AIMS To determine whether maternal smoking during pregnancy is a risk factor for reported wheeze in early childhood that is independent of postnatal environmental tobacco smoke (ETS) exposure and other known risk factors.
METHODS A total of 8561 mothers and infants completed questions about smoking during pregnancy, ETS exposure, and the mother's recall of wheeze during early childhood.
RESULTS A total of 1869 (21.8%) children had reported wheeze between 18 and 30 months of age, and 3496 (40.8%) had reported wheeze in one or more of the three study periods (birth to 6 months, 6–18 months, 18–30 months). The risk of wheeze between 18 and 30 months of age was higher if the mother smoked during pregnancy. This relation did not show a dose–response effect and became less obvious after adjustment for the effects of other factors. Average daily duration of ETS exposure reported at 6 months of age showed a dose–response effect and conferred a similar risk of reported wheeze. Factors associated with early childhood wheeze had the following adjusted odds ratios: maternal history of asthma 2.03 (1.74 to 2.37); preterm delivery 1.66 (1.30 to 2.13); male sex 1.42 (1.28 to 1.59); rented accommodation 1.29 (1.11 to 1.51); and each additional child in household 1.13 (1.04 to 1.24).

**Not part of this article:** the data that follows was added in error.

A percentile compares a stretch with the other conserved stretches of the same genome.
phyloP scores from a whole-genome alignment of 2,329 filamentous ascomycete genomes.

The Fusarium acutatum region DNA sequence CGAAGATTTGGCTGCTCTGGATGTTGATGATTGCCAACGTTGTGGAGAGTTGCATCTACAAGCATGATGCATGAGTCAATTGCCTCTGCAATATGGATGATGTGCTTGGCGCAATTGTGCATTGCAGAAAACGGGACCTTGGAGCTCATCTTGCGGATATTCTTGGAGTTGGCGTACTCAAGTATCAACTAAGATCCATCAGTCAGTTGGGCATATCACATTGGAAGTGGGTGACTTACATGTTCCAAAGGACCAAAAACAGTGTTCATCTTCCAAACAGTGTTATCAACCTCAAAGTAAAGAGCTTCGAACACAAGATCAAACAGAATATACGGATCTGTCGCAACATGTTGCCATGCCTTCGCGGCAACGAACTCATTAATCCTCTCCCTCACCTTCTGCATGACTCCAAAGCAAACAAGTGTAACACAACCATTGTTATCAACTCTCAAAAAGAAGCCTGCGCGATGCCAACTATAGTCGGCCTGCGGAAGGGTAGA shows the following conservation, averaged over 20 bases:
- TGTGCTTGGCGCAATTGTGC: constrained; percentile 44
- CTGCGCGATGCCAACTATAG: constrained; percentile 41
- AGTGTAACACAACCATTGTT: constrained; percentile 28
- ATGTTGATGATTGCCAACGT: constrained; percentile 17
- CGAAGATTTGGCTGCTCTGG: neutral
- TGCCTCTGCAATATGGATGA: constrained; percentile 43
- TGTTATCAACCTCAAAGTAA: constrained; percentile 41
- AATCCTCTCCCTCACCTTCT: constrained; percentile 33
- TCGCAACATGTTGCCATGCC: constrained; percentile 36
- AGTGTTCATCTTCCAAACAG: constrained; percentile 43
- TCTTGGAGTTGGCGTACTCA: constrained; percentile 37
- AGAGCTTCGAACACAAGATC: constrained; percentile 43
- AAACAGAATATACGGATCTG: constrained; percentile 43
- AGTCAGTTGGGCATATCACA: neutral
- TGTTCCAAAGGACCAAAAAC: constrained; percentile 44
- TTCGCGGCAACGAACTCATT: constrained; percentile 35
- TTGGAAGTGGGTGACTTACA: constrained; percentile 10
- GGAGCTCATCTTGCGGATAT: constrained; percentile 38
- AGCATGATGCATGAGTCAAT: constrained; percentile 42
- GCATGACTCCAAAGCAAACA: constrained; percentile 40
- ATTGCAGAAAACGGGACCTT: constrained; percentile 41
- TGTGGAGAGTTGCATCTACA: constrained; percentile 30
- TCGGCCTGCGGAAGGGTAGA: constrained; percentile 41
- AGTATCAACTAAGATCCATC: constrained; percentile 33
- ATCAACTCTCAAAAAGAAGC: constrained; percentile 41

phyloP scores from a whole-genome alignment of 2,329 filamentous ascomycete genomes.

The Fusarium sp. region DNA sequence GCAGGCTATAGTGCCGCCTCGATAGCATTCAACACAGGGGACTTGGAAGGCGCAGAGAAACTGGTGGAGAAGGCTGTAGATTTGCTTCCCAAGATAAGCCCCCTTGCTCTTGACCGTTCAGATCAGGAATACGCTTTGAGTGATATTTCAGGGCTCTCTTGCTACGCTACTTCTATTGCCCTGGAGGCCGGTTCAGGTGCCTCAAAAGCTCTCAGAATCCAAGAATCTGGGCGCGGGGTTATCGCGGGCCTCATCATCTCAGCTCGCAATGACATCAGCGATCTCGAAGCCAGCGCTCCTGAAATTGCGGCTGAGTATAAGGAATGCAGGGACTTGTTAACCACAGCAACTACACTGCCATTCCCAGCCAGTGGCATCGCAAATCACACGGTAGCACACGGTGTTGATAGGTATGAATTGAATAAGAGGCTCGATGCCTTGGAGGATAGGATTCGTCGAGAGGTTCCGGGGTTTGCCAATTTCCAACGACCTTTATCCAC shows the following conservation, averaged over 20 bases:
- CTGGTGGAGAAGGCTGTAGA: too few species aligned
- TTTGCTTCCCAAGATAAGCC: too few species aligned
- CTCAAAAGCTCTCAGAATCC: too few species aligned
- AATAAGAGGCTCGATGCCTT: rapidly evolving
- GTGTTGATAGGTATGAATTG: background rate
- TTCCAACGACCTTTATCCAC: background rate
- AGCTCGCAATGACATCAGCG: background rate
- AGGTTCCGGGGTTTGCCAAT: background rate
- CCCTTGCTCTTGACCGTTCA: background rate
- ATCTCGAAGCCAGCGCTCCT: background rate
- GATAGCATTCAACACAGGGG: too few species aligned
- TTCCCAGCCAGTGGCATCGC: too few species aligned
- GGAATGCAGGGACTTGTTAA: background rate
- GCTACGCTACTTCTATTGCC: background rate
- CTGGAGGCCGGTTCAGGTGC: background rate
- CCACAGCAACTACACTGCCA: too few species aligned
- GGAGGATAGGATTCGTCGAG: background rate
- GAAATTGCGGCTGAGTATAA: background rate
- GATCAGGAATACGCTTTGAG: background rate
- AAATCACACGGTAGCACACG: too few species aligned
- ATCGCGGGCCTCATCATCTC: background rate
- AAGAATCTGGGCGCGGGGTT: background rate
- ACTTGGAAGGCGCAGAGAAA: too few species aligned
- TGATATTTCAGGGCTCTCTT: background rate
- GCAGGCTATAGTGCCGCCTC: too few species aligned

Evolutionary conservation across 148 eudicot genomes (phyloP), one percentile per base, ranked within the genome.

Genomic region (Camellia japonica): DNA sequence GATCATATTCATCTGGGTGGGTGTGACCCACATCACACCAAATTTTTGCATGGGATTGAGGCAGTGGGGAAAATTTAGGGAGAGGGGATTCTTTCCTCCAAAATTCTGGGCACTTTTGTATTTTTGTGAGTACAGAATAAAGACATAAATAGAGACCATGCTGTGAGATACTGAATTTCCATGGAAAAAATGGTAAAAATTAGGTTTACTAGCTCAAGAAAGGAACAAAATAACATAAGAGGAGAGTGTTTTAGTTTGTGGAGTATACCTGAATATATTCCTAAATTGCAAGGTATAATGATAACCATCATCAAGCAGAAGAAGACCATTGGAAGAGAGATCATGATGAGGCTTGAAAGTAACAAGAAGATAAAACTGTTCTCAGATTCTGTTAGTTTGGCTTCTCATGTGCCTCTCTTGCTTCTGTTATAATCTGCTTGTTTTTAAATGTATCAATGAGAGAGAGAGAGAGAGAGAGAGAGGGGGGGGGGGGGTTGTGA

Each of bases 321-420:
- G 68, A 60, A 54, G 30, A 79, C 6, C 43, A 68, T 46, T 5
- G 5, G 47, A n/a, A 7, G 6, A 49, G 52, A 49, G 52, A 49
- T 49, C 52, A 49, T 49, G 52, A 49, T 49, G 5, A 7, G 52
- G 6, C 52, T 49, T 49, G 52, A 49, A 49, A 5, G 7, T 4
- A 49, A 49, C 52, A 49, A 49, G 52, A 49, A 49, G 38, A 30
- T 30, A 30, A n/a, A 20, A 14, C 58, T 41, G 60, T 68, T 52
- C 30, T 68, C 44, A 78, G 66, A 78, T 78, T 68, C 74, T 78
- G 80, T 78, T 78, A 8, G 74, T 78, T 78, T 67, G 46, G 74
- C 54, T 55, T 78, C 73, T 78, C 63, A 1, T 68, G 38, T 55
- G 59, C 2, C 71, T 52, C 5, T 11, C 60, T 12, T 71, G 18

CONCLUSIONS Maternal smoking during pregnancy may be a risk factor for reported wheeze during early childhood that is independent of postnatal ETS exposure. For wheeze between 18 and 30 months of age, light smoking during the third trimester of pregnancy appears to confer the same risk as heavier smoking.
- maternal smoking
- environmental tobacco smoke
- longitudinal study
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